Saving Lives: Preventing BPD in Infants

Bronchopulmonary Dysplasia (BPD) is a serious lung disease affecting newborns. According to the American Lung Association, it generally occurs in premature infants who are born more than 10 weeks early. It is often seen as a complication of respiratory distress syndrome (RDS), where the lungs of the baby are not developed enough to take in an adequate amount of air. Treatment of RDS generally requires a breathing machine to assist the infant in breathing. Flexible plastic tubing is placed into the trachea for the purpose of opening the airway. Unfortunately, the process often leads to the development of BPD with symptoms that include lung inflammation and scarring.

BPD is reportedly a leading cause of early death among extremely low birth weigh newborns. For this reason, physicians often prefer alternative treatments to invasive breathing machines. A recent study in The New England Journal of Medicine compared the effectiveness of noninvasive ventilation strategies.

The Study Details

Participants were chosen among 34 neonatal units, across 10 countries. Each infant was screened to ensure their appropriateness for noninvasive respiratory support. Half of the participants were treated with Nasal Continuous Positive Airway Pressure (CPAP). With this treatment, a mask with nasal prongs is placed over the infant’s face and continuously exerts pressure that prevents collapse of the lungs. It closely resembles the machine that many adults use to treat sleep apnea during the night.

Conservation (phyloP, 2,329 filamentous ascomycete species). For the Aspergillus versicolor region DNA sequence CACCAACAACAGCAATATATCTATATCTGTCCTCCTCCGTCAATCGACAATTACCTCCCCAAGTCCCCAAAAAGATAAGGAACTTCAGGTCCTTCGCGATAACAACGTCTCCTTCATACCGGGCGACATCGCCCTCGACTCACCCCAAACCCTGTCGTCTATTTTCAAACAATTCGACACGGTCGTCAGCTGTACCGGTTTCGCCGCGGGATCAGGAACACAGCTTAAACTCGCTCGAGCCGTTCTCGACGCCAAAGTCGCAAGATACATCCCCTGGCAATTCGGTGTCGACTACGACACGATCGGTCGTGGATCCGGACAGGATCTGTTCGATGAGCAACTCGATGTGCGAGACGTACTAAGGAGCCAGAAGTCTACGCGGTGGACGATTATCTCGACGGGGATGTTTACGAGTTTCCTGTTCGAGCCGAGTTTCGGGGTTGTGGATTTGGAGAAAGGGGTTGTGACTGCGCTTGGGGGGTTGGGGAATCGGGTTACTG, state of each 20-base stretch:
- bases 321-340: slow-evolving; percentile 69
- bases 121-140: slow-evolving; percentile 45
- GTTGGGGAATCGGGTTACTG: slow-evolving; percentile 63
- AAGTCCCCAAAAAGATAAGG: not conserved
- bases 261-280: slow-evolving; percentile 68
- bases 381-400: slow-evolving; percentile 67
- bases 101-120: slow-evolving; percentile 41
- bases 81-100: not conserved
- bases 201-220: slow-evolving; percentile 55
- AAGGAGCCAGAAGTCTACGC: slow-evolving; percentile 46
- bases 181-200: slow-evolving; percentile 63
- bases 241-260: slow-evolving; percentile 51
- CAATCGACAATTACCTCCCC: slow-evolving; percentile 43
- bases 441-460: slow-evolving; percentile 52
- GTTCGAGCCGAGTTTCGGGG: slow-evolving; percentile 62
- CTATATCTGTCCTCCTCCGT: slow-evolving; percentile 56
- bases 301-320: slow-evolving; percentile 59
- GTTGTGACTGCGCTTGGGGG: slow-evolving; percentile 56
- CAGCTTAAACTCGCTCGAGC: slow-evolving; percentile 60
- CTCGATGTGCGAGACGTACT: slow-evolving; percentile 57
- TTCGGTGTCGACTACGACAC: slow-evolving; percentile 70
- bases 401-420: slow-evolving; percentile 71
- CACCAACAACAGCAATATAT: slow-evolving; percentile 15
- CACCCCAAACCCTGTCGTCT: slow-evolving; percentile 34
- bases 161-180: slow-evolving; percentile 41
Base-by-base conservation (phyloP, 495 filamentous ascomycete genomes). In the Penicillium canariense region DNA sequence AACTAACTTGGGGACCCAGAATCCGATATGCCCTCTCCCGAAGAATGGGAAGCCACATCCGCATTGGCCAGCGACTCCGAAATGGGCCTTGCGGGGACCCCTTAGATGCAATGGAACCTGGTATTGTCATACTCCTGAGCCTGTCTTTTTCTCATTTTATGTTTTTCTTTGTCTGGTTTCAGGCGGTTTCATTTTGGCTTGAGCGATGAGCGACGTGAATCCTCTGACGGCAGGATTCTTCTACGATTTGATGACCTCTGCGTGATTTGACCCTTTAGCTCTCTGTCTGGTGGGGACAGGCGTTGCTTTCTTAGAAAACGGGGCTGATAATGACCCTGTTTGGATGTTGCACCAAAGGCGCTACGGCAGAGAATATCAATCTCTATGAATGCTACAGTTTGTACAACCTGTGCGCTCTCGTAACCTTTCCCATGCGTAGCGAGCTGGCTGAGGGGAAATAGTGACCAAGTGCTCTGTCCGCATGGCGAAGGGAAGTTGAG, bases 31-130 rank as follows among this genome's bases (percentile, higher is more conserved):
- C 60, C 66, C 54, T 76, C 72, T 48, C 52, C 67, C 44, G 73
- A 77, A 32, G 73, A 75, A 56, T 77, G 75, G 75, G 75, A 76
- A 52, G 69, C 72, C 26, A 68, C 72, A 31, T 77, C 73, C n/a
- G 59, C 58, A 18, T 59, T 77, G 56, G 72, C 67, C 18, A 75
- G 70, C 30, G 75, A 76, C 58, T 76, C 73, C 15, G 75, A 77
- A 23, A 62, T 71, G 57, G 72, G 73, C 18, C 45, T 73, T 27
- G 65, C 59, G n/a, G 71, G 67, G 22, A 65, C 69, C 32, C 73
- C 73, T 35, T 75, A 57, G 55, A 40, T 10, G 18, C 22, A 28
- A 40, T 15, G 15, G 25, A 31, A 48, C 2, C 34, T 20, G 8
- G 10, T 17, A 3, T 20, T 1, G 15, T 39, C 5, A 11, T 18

The second set of infants were treated with Nasal Intermittent Positive Ventilation (IPPV), which gives “continuous positive airway pressure with extra breaths,” according to a report by MedicineNet.

The study resulted in data for 987 infants. Of the 497 who received nasal IPPV, 38% reportedly developed bronchopulmonary dysplasia. Similarly, 37% of the 490 infants receiving nasal CPAP also developed bronchopulmonary dysplasia. Due to the close comparisons of the study, experts report that the preferred method will likely come down to a cost analysis, with IPPV expected to be less expensive.


The American Lung Association offers advice to pregnant women for the prevention of BPD. The recommendations include:

***Regularly scheduled doctor’s appointment throughout the pregnancy. There are numerous symptoms and indications that should alert your physician to the possibility of premature delivery
***Sticking to a healthy diet promotes the health of your developing fetus
***Expectant mothers should avoid tobacco smoke and alcohol consumption, as well as use of illegal drugs. Everything that enters your body can have an adverse effect on your baby.
***Monitor and treat any existing medical problems, such as high blood pressure or diabetes. Failure to adequately care for these conditions can also lead to premature delivery.
***Protect your health by taking precautions against infections. Regular hand washing is vitally important, along with avoiding individuals who are currently sick.

When a physician does not take proper precautions to prevent you from delivering prematurely, the results can prove fatal. With the assistance of an attorney, you can seek compensation for your baby’s injuries through the courts.

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